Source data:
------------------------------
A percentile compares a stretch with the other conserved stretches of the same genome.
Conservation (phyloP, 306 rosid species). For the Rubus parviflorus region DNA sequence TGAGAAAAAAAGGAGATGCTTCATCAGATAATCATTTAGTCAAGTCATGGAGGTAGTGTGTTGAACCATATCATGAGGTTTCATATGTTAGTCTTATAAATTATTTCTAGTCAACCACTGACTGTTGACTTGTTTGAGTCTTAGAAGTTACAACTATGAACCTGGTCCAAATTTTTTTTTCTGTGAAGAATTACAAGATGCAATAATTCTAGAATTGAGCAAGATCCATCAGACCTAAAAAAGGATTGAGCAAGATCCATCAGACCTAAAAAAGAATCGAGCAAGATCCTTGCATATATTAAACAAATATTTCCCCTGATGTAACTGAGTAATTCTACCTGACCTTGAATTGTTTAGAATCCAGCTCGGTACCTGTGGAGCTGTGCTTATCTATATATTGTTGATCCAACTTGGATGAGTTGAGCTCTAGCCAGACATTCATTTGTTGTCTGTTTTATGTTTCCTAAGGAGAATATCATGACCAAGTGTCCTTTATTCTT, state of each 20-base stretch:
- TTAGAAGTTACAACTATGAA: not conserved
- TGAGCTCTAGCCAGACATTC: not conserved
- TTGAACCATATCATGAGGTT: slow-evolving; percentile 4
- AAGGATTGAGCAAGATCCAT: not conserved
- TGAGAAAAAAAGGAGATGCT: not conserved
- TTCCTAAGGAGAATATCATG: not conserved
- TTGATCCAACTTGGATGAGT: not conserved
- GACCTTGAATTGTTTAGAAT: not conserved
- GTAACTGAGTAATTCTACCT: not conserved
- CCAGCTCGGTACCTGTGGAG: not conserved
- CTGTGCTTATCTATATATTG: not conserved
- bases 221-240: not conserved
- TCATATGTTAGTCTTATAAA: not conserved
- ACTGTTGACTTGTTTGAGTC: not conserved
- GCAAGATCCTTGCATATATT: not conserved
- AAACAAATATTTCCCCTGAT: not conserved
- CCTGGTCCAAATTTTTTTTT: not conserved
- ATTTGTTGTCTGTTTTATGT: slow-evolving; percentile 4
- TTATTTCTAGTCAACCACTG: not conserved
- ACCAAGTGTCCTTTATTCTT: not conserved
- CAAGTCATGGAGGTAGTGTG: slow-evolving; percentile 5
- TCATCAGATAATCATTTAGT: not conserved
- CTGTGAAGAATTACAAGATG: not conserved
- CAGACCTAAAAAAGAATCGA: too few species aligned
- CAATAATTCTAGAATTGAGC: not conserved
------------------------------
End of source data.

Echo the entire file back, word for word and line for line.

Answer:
A percentile compares a stretch with the other conserved stretches of the same genome.
Conservation (phyloP, 306 rosid species). For the Rubus parviflorus region DNA sequence TGAGAAAAAAAGGAGATGCTTCATCAGATAATCATTTAGTCAAGTCATGGAGGTAGTGTGTTGAACCATATCATGAGGTTTCATATGTTAGTCTTATAAATTATTTCTAGTCAACCACTGACTGTTGACTTGTTTGAGTCTTAGAAGTTACAACTATGAACCTGGTCCAAATTTTTTTTTCTGTGAAGAATTACAAGATGCAATAATTCTAGAATTGAGCAAGATCCATCAGACCTAAAAAAGGATTGAGCAAGATCCATCAGACCTAAAAAAGAATCGAGCAAGATCCTTGCATATATTAAACAAATATTTCCCCTGATGTAACTGAGTAATTCTACCTGACCTTGAATTGTTTAGAATCCAGCTCGGTACCTGTGGAGCTGTGCTTATCTATATATTGTTGATCCAACTTGGATGAGTTGAGCTCTAGCCAGACATTCATTTGTTGTCTGTTTTATGTTTCCTAAGGAGAATATCATGACCAAGTGTCCTTTATTCTT, state of each 20-base stretch:
- TTAGAAGTTACAACTATGAA: not conserved
- TGAGCTCTAGCCAGACATTC: not conserved
- TTGAACCATATCATGAGGTT: slow-evolving; percentile 4
- AAGGATTGAGCAAGATCCAT: not conserved
- TGAGAAAAAAAGGAGATGCT: not conserved
- TTCCTAAGGAGAATATCATG: not conserved
- TTGATCCAACTTGGATGAGT: not conserved
- GACCTTGAATTGTTTAGAAT: not conserved
- GTAACTGAGTAATTCTACCT: not conserved
- CCAGCTCGGTACCTGTGGAG: not conserved
- CTGTGCTTATCTATATATTG: not conserved
- bases 221-240: not conserved
- TCATATGTTAGTCTTATAAA: not conserved
- ACTGTTGACTTGTTTGAGTC: not conserved
- GCAAGATCCTTGCATATATT: not conserved
- AAACAAATATTTCCCCTGAT: not conserved
- CCTGGTCCAAATTTTTTTTT: not conserved
- ATTTGTTGTCTGTTTTATGT: slow-evolving; percentile 4
- TTATTTCTAGTCAACCACTG: not conserved
- ACCAAGTGTCCTTTATTCTT: not conserved
- CAAGTCATGGAGGTAGTGTG: slow-evolving; percentile 5
- TCATCAGATAATCATTTAGT: not conserved
- CTGTGAAGAATTACAAGATG: not conserved
- CAGACCTAAAAAAGAATCGA: too few species aligned
- CAATAATTCTAGAATTGAGC: not conserved